‘Unless Nigerians press for true democracy, it might never evolve’
Elder statesman and former governor of Kaduna State, Alhaji Abdukadir Balarabe Musa, in this interview, speaks on the leadership style of President Muhammadu Buhari, the recently conducted governorship elections in Bayelsa and Kogi states, the threats to free, fair and credible polls and other issues of national significance.
As elder statesman and political leader in the country who has participated and observed Nigeria’s democratic journey since 1999 to date, how will you describe the state governance in the country today?
First of all, I will say that I don’t know the relevance of 1999 with regards to the state of the nation. Secondly, I don’t know your understanding of democracy. But I can tell you that my understanding of democracy is the supremacy of the will of the people as demonstrated in a free, fair and transparent election leading to a legitimate government at every level, particularly the power of the electorate, the voters, to decide the fate of a political party, election candidate and the government in power. That is democracy.
But I have problems with you and others, particularly in the media, who simply regard democracy as change from military to civilian
leadership. Well, it is a progress. But that doesn’t amount to democracy. It is just transfer of power from military to civilian.
Another point is that you talked about 1999. What is the relevance of 1999 in the state of Nigeria? In 1999, the military leaders surrendered power to Obasanjo, that is to civilians. But in real terms, does that amount to democracy? I think this is understatement of the real definition of democracy. Democracy is the supremacy of the will of the people.
Nigerians had expected that the nation would have risen above the present level of governance. However, the reality is that security challenges and socio-economic threats are undermining development. Can the nation survive the problems in the near future?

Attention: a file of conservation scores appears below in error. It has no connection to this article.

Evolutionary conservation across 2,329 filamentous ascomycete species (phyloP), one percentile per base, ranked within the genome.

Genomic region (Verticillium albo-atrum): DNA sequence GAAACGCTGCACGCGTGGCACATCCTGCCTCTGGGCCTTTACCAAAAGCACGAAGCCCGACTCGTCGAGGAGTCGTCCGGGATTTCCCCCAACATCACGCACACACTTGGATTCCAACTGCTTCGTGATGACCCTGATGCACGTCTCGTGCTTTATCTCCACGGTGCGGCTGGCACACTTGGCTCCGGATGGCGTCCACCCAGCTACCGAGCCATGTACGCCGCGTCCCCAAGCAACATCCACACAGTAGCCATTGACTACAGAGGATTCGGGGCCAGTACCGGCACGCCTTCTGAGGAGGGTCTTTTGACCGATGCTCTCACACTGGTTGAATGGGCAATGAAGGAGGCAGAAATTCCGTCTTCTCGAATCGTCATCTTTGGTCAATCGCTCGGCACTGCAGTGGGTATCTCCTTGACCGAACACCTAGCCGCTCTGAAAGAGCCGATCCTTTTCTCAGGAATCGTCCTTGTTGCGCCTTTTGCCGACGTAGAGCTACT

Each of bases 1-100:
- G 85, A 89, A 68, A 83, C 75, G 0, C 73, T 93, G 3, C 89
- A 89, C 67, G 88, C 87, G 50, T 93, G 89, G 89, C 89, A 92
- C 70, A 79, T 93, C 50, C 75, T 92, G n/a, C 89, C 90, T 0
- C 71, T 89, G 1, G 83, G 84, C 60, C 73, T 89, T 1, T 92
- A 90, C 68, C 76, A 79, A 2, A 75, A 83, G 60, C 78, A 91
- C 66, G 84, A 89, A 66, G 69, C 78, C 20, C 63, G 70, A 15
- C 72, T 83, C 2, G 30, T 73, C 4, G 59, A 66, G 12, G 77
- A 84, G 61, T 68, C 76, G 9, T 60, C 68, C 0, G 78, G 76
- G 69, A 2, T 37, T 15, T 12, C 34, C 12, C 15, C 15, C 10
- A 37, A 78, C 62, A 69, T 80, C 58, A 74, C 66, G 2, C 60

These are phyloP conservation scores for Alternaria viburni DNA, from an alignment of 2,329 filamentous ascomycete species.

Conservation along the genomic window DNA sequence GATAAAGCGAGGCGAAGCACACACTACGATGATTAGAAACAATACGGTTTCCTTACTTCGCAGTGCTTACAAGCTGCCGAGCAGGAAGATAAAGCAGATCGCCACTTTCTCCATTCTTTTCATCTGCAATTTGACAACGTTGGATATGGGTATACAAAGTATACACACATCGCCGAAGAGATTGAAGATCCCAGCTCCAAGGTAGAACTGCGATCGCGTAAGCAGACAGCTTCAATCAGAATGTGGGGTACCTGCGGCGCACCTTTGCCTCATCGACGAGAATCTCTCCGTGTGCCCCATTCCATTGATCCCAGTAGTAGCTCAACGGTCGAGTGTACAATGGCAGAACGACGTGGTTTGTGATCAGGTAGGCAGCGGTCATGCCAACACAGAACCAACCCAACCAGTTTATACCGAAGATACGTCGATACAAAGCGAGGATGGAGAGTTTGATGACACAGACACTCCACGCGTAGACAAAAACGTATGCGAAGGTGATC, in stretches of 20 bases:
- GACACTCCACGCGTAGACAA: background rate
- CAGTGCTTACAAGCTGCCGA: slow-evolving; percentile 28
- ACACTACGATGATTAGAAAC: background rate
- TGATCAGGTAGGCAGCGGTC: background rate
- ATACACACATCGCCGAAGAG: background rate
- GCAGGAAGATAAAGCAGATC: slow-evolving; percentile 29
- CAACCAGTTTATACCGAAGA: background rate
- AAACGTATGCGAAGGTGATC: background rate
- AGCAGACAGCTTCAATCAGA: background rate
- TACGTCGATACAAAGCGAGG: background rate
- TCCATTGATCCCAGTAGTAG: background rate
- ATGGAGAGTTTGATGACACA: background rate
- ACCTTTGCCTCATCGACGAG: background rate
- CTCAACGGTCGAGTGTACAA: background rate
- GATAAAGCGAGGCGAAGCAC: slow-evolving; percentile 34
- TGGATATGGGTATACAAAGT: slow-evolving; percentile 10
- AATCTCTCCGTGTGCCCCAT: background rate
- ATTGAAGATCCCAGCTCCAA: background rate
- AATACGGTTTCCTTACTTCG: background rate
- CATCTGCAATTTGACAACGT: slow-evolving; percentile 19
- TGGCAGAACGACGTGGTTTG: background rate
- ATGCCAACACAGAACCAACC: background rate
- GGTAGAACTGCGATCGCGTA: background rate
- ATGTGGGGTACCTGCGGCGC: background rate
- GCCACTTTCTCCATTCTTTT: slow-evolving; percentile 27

We over estimated the relevance and significance of the mere transfer of power from military to civilian. It was definitely a step forward but not sufficient enough to bring about a qualitative future for Nigeria. Secondly, we made the mistake of realising that the process of the transfer of power from military to civilian took place under a condition where we didn’t understand both the military and civilians that were ready to take over power. And the military and civilians eventually became one major factor in the social class distinction in Nigeria. In other words, the rich and powerful civilians and the rich and powerful military leaders have come together under one social class of the rich and powerful in the country. By the time the transfer of power between the military and the civilian took place, we now began to deceive ourselves, such that without doing anything we will achieve true democracy in Nigeria. Just like in the days of colonial powers when we depended on the British colonialism, we thought we would have progress without fighting for it like others did. Even in Britain, France, United States of America, Russia and China, they didn’t just sit down and hope for the best as we have been doing. No, they regarded what happened to them as a transformation, as a step forward and beginning of the liberation of the people. And they made up their minds to advance to a situation whereby there would be peace, national unity, democracy and all round development.